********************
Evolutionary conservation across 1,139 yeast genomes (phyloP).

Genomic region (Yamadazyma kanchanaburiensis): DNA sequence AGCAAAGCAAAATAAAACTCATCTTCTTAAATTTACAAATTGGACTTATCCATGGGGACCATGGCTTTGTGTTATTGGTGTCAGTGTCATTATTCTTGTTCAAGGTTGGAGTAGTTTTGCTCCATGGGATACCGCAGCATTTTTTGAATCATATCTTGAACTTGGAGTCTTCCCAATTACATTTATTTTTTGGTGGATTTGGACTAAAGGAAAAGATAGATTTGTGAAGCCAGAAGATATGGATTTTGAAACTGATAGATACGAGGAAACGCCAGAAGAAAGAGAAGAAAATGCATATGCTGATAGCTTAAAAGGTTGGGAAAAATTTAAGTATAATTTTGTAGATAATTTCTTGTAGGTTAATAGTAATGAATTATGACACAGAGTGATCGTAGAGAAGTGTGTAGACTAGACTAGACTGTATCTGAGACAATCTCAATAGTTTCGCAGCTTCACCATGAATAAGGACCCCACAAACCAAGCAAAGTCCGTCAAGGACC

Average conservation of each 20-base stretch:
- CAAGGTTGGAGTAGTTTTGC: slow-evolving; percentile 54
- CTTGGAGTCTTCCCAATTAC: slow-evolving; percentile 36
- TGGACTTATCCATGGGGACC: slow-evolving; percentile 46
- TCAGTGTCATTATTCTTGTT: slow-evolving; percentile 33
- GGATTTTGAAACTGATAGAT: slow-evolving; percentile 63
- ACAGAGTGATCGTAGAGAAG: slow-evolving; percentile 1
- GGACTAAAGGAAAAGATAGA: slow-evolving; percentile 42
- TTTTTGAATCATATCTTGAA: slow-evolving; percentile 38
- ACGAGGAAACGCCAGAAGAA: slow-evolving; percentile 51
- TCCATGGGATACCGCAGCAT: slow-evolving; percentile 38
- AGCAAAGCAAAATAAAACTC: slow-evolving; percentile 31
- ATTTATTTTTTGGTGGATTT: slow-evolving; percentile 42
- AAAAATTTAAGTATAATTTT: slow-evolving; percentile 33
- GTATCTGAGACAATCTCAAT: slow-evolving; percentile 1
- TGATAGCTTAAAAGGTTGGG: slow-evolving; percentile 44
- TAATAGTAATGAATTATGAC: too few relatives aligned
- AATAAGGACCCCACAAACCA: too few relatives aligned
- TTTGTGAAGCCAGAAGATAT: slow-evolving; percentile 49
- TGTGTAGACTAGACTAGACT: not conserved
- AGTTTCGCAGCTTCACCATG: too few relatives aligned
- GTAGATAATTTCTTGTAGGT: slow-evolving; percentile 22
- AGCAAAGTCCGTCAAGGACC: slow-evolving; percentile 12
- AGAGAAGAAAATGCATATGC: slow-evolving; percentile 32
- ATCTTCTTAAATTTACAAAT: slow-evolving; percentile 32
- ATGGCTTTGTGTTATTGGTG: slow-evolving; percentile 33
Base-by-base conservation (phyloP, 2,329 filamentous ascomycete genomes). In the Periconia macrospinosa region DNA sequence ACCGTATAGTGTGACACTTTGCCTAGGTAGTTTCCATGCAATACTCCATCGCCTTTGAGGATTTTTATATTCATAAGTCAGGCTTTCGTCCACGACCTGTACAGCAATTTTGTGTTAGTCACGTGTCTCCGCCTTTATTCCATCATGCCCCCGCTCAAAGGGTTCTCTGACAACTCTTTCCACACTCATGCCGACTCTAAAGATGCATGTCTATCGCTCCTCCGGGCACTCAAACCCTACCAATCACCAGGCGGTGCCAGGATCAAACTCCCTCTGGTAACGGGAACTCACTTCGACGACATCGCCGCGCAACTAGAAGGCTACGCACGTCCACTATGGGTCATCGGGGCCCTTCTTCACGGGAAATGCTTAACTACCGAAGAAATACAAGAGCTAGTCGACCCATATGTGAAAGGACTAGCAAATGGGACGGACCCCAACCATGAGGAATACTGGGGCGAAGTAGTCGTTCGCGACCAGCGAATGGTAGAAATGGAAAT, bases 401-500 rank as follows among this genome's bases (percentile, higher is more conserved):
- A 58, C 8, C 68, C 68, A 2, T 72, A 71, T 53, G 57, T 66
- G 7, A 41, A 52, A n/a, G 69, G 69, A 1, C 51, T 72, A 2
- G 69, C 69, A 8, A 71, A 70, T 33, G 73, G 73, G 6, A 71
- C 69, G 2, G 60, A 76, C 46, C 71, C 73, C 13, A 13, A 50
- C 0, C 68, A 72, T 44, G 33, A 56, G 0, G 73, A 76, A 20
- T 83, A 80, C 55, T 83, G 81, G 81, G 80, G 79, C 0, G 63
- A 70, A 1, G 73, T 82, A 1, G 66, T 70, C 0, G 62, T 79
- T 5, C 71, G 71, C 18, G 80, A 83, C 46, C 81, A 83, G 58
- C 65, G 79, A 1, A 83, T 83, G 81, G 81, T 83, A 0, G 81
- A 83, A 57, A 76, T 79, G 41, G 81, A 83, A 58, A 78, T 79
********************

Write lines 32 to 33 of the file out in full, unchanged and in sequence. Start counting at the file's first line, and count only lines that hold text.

- G 69, C 69, A 8, A 71, A 70, T 33, G 73, G 73, G 6, A 71
- C 69, G 2, G 60, A 76, C 46, C 71, C 73, C 13, A 13, A 50